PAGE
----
Foreword Reviews

Code Blue

Clarion Rating: 4 out of 5

Code Blue is a thoughtful and satisfying young adult novel set in a world where climate change has altered much.

Marissa Slaven’s bold, ambitious young adult novel Code Blue tackles climate change in the politically divided United States.

In the not-so-distant future, the Change devastated parts of the United States, putting much of its coastline underwater. People live in fear of the next natural disaster. Scientists attempt to halt and reverse climate change, but fringe groups of antienvironmental terrorists threaten to undo all of their hard-won progress.

To encourage the flow of new ideas for combating the Change, the North East Science Academy, or NESA, trains high schoolers with exceptional scientific promise. Tic is one such student. She moves to NESA intending to follow in her late father’s footsteps. She becomes fast friends with Lee, her romantic interest, and Phish, a genius hacktivist. Together, they investigate the mystery surrounding Tic’s father’s accidental death. When a hurricane threatens her hometown and family, Tic is forced to confront her family’s past and their uncomfortable ties to Lee’s family.

Tic narrates; she is also the moral center around whom the other characters revolve. She at first seems to be shy and introverted, revealing that she was raised by a single mother who scraped by to provide for her ambitious daughter. As Tic’s friendships with Lee and Phish deepen, though, her confidence grows—as does the personal conflict concerning her parents’ secrets. While battling adversity and conflict, Tic matures into young adulthood. And Lee and Phish aide in her development: Phish grounds Tic with his stability, while Lee’s wealth, religious background, and immaturity are a foil for Tic’s calm. His all-consuming jealousy over Tic’s relationships with other students and his complicated family background result in both humor and conflict.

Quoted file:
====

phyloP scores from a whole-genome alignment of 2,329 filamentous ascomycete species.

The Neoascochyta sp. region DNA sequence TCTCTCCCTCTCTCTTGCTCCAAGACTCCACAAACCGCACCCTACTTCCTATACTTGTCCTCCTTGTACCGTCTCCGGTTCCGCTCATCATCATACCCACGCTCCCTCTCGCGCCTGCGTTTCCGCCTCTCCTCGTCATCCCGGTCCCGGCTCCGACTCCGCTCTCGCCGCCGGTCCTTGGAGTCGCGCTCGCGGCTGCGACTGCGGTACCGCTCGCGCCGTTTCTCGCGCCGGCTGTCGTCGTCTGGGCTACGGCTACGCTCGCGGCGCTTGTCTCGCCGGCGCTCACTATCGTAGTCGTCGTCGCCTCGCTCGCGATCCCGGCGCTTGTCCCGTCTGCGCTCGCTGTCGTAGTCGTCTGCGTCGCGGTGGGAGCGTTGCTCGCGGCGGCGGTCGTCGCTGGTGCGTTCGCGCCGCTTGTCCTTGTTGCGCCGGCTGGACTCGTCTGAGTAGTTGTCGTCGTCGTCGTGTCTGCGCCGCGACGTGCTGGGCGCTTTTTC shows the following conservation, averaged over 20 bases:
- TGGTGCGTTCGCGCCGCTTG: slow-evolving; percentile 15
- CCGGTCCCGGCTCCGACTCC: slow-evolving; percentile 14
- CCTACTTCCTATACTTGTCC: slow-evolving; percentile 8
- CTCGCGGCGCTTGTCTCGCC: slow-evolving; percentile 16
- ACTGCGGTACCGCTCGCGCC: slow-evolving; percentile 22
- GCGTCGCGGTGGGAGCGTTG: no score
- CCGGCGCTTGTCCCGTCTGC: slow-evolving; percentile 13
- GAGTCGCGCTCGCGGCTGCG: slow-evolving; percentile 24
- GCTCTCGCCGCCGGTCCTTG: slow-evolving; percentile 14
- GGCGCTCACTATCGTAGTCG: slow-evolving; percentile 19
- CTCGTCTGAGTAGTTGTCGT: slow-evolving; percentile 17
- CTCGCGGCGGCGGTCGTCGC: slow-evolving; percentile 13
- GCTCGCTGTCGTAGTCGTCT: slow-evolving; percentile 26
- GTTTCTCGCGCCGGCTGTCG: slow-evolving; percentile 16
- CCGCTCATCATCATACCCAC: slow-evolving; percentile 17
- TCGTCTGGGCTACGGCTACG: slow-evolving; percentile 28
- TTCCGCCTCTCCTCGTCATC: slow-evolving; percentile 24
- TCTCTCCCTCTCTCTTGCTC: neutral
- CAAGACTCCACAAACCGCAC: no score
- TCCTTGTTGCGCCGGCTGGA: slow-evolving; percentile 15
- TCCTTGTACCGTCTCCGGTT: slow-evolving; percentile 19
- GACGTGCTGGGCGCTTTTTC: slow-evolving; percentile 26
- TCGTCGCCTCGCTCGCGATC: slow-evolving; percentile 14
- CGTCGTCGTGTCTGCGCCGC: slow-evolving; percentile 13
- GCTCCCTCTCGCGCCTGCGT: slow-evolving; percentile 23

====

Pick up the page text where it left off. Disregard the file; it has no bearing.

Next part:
With a calm beginning, the novel picks up in suspense and action midway through, as the mystery surrounding Tic’s father’s death comes into sharper focus. The first half of the book establishes Tic’s personal relationships; the second develops the increasing tension between Tic and Lee, between Tic and her personal responsibility to her family, and between Tic and her pursuit of the truth. This is a natural progression, and the book’s ending still comes as a pleasant and expected surprise. Further, climate change is addressed throughout in a deft manner, while the clever use of political subtexts involving religious fanatics and terrorist organizations ground the story in the moment.

Code Blue is a thoughtful and satisfying young adult novel set in a world where climate change has altered much.

Reviewed by Nancy Powell

Disclosure: This article is not an endorsement, but a review. The publisher of this book provided free copies of the book and paid a small fee to have their book reviewed by a professional reviewer. Foreword Reviews and Clarion Reviews make no guarantee that the publisher will receive a positive review. Foreword Magazine, Inc. is disclosing this in accordance with the Federal Trade Commission’s 16 CFR, Part 255.

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